Superlight Tailout Sunglasses.

Brown / Amber / Copper Lenses

For an all-around pair of fishing sunglasses, some shade of amber is a good pick. Some eyewear companies have their own names for these tones, but light brown, copper, and amber all sharpen contrast by reducing blue light. Increased contrast is very helpful for fishing flats, shallow trout streams, and lakeshores. Choose a brown or copper-colored lens for normal conditions on the flats, and an amber or yellow lens for cloudy, overcast conditions.

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Smith Lake Shasta Sunglasses.

Rose Lenses

This is a specialized sunglasses lens hue that reduces contrast. For fishing stark white flats in the Bahamas and Christmas Island, rose cuts contrast more effectively in these in very bright conditions. Some fishermen prefer them in all conditions, but loss of contrast makes objects more difficult to see on cloudy days or when trying to spot fish on dark river bottoms.

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Bajio Roca Sunglasses.

Gray Lenses

Everyone agrees gray sunglasses lenses are not ideal for shallow water and flats fishing, where sight fishing is crucial. Gray preserves normal color relationships. Red light looks red, etc. Gray does not increase contrast, compromising resolution. Choose gray lenses for fishing deep, offshore waters and deep lakes where you don’t need to see fish under the water’s surface.

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Smith Redding Sunglasses in TORTOISE

Green Lenses

You’ll find green lenses in most fishing-specific sunglasses from top eyewear makers—and for good reason. Green lenses excel in bright conditions. They’re not quite as good as gray lenses at maintaining true colors, but they work for full-sun fishing in shallow water.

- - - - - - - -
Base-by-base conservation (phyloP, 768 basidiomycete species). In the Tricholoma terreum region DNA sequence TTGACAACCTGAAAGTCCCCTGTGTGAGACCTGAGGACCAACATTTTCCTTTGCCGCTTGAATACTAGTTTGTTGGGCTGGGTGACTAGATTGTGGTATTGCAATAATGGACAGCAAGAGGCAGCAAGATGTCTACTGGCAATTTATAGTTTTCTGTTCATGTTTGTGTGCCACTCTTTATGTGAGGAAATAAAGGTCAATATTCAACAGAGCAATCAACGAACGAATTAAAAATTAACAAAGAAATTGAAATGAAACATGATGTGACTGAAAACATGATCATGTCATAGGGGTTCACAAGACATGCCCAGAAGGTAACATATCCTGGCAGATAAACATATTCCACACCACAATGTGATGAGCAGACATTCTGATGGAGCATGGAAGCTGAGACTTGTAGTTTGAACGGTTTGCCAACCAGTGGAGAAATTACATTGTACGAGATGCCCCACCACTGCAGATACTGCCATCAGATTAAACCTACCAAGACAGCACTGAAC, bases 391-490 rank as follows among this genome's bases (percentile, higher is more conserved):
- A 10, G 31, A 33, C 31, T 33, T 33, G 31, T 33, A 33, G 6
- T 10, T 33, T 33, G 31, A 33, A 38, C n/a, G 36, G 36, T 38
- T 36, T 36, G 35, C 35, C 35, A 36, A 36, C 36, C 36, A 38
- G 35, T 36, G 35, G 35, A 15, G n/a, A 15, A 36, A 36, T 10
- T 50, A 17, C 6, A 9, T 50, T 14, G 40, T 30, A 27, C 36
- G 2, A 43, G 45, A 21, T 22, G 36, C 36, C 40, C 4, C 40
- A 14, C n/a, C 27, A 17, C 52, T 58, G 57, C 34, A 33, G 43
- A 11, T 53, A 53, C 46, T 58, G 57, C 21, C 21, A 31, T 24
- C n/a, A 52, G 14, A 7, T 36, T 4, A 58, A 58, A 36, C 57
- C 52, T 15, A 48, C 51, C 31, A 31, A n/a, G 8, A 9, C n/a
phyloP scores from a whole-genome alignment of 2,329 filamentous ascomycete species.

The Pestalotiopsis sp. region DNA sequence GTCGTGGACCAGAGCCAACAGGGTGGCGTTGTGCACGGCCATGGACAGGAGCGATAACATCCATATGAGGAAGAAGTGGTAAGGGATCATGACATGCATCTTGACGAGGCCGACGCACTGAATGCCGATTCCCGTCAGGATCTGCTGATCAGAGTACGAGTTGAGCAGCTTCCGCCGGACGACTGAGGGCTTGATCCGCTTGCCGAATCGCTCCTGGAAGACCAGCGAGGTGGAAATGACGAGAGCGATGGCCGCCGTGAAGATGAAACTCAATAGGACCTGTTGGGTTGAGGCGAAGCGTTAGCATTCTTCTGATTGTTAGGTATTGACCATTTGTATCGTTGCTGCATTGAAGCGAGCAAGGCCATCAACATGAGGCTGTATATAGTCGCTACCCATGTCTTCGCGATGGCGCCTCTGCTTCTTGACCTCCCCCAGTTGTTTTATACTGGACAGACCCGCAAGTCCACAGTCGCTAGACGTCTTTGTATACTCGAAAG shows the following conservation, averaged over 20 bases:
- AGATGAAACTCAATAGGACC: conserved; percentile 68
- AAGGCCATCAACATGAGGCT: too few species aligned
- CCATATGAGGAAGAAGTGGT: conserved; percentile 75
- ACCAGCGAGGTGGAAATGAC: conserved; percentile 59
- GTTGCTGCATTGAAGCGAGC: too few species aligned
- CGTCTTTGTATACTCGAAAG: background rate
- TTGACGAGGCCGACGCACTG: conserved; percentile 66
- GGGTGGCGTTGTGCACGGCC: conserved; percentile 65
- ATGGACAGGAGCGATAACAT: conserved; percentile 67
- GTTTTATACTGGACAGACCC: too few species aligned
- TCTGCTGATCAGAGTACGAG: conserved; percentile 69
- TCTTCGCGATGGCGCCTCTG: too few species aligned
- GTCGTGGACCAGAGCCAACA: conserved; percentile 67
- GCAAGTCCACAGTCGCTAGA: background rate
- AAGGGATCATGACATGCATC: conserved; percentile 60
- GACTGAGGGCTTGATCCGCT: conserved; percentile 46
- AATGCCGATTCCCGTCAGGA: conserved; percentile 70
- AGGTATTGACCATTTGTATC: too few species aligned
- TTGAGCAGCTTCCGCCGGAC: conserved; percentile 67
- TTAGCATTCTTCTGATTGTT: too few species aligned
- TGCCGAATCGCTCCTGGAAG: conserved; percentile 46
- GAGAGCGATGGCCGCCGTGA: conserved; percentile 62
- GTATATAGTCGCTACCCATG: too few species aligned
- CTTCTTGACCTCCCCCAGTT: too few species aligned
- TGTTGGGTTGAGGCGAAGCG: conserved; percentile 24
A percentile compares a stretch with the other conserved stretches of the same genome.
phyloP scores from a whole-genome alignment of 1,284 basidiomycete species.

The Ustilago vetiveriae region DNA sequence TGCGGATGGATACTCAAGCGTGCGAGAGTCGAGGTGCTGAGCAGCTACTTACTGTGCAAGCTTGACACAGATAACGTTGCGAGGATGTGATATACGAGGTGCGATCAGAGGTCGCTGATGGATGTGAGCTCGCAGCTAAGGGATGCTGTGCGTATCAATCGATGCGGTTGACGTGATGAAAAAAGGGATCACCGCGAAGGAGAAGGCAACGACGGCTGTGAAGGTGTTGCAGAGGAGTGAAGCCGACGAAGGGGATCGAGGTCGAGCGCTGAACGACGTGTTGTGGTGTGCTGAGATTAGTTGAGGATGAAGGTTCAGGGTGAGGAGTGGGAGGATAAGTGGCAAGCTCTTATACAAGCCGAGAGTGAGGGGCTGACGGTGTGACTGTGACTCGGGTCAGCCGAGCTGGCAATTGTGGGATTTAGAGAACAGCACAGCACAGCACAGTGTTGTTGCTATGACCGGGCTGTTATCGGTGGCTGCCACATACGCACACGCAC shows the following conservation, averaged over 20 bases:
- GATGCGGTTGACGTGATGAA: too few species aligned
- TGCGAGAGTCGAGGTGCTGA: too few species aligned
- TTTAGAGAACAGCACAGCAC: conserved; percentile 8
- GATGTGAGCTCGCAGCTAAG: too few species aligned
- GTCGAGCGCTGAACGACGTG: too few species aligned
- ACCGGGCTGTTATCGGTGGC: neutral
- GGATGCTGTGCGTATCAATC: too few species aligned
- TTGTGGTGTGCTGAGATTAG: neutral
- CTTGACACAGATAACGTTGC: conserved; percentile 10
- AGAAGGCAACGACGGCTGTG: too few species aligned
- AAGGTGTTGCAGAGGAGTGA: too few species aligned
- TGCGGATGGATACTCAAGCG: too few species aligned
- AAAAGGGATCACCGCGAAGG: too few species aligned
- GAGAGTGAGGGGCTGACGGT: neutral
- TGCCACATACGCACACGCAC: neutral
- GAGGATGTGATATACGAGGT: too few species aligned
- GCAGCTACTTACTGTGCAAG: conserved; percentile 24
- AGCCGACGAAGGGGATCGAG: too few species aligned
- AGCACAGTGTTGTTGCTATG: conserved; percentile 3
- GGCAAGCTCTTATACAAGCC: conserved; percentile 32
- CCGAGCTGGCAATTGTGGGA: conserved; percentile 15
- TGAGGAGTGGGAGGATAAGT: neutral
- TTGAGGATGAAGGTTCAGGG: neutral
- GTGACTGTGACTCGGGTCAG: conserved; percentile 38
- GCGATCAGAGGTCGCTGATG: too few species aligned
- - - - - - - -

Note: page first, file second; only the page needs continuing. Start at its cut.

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Additional Sunglasses Coatings & Treatments

  • Hydrophobic Lens Coating: Fishing sunglasses are always getting wet and dirty, especially when you’re saltwater fishing. The combination of salt spray and sunscreen smears, dries, and leaves a salty film that can scratch your lenses. A hydrophobic coating makes water bead up on the lenses, reducing the chance of damage and making the lenses much easier to clean. You can simply wipe them off with a dry shirttail. So the benefits of a hydrophobic coating are ease of maintenance and longer wear.
  • UV Protection: Ultraviolet (UV) light can damage your eyes quickly. While all sunglasses should protect your eyes from UV light, some off-brand and fashion-first sunglasses don’t. Any good pair of sunglasses will give your eyes UV protection and should be clearly labeled with this information.
  • Mirrored Lenses: A mirror coating does absolutely nothing for your vision, but they do look cool. Paying extra for a mirror coating will not improve your vision one iota.ota.

Don’t Leave Home Without Your Fishing Sunglasses

Choosing the right sunglasses for the water you plan to fish can significantly improve your experience, beyond just the safety. While you can’t go wrong with a pair of polarized amber lenses, it’s worth exploring some of the other lens tints to enhance your vision in more specific water types and light conditions.

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An angler shows off a fish half-underwater.